Pitching behaviour ‘even worse’ than State of the Pitch reveals: Industry leaders weigh in

State of the Pitch - Nick Hunter, Anita Zanesco and Sam Geer

Sam Geer, Anita Zanesco, Nick Hunter, and Eric Faulkner tell Mediaweek whether TrinityP3’s State of the Pitch findings match their experience, and “100%” back a local Pitch Positive Pledge.

Key industry leaders have reflected on TrinityP3’s inaugural State of the Pitch report, with national managing director at Initiative, Sam Geer, telling Mediaweek: “In a lot of cases, from a media perspective, that behaviour is even worse than the research suggests.”

While the research’s findings – an average agency pitch score of 3.13 out of 5, pitch lists of up to 45 agencies, and 89% of agencies not being paid for their time – is “not reflective of the entire market.”

Some clients and pitch consultants “buck the trend” and “make a concerted effort to conduct pitches respectfully at every stage in the process,” Geer acknowledged. “When calling out the bad, we must also reinforce the good.”

The State of the Pitch report also set out the reality of agencies being on the receiving end of no clear objective or direction, no clear communication with the marketer or procurement team, and a lack of adherence to the duration of pitches.

Darren Woolley, founder and CEO of TrinityP3, told Mediaweek that the marketplace is buzzing with reactive discussions and “generally negative” opinions about the pitch process.

Clemenger BBDO chief growth officer and former TrinityP3 consultant, Anita Zanesco, said the report is an “accurate representation of the state of pitching” in Australia.

I think holding the mirror up, we haven’t moved on with the pitching process is a sad truth but one that we can address as an industry,” she added. 

Nick Hunter, founder and CEO of Paper Moose, told Mediaweek that many of the report’s pain points reflect his agency’s experiences.

“Over the last year or so, we’ve spent time learning how to avoid or pull out of pitches run by an organisation that isn’t running a respectful pitch process, as this will most likely reflect what working together will also resemble.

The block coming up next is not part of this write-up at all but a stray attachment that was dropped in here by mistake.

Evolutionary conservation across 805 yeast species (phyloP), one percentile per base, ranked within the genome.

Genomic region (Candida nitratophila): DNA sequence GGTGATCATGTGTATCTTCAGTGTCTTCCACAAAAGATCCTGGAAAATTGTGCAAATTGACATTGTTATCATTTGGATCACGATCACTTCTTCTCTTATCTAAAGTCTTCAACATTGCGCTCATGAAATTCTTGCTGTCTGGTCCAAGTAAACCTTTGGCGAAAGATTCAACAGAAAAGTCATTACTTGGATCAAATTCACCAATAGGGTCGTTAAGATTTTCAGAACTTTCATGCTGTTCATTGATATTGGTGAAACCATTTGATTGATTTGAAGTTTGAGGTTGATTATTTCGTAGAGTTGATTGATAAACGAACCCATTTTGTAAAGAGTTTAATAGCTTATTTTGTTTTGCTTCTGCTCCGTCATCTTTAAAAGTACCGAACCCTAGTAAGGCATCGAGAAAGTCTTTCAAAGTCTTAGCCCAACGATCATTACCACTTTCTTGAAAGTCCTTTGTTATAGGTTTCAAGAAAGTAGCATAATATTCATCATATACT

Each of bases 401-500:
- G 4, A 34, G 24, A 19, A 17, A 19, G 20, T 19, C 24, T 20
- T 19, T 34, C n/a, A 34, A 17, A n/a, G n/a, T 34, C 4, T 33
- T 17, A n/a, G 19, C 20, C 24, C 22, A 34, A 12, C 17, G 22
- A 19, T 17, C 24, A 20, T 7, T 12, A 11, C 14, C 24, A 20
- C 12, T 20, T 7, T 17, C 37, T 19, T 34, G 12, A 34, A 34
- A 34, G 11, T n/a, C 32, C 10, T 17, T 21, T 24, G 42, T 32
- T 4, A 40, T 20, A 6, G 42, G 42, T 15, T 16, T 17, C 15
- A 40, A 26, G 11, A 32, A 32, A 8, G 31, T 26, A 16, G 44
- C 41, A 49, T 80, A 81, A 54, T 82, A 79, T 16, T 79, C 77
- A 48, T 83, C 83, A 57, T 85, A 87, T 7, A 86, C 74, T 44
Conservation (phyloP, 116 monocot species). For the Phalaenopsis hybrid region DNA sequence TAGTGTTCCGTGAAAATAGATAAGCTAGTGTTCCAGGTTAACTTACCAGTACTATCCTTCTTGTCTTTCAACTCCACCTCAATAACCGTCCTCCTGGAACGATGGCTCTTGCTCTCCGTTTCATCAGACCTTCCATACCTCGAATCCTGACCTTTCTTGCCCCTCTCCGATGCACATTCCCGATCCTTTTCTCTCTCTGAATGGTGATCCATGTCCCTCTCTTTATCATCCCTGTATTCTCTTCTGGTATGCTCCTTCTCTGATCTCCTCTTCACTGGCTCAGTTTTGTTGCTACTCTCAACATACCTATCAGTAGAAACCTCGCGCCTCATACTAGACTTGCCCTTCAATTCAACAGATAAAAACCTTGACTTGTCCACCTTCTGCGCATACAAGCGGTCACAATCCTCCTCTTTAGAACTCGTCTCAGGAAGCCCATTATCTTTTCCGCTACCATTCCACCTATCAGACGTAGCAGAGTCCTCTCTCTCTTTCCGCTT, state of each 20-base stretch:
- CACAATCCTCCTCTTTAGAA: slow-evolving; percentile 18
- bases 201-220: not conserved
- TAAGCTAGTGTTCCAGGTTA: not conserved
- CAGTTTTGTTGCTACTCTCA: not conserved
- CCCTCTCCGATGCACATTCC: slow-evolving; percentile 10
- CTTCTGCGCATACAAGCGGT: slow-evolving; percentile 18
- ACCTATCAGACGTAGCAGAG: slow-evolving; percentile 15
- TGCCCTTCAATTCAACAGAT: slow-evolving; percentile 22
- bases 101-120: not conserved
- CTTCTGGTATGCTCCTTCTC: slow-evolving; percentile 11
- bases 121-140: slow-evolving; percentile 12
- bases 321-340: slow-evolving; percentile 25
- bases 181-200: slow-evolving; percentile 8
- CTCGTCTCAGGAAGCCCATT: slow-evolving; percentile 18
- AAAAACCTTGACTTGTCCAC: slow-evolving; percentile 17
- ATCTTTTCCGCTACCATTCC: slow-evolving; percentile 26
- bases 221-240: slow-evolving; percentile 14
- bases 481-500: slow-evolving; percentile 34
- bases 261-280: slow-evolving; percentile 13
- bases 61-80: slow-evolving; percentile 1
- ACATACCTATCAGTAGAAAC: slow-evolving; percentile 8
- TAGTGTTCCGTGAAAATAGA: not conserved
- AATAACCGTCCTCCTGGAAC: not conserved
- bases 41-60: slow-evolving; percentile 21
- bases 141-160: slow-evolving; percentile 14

“Looking at our internal data, we’ve identified a handful of things that must be part of a pitch to make it a worthwhile investment.”

State of the Pitch - Nick Hunter

Nick Hunter

Interestingly, all three highlighted the ease and organisation of being part of pitches run by consultants, rather than those led by marketing or procurement teams.

“Pitches are not a marketer’s day-to-day activity, so why would we expect them to be good at them? Running a good pitch is hard, which is why pitch consultants exist,” Hunter said.

Zanesco shared a similar sentiment: consultant-run pitches “feel more organised and structured.”

“There is a clear process, timings and better communication in terms of feedback and clarity around expectations,” she added.

Among the industry pitch consultants that have been doing well are TrinityP3 and Tumbleturn Media, according to Geer.

“TP3 and Tumbleturn Media are two pitch consultant groups that have been strong in this area and should be publicly recognised,” he said.

Woolley noted that the large majority of marketers (70%) feel that it’s their job to run a pitch, which can work and lead to a good result.

“But when they don’t, it has a huge impact on the agencies and the whole industry to the point that we’ve seen almost hysteria about how the pitch process is broken. The pitch process is broken when it’s not run properly.”

Eric Faulkner, partner and chairman of media consultancy Madclarity, unsurprisingly said, “our view is that consultants should be involved in all pitches.”

Eric Faulkner

‘No one likes to be left hanging’: Bringing respect to the process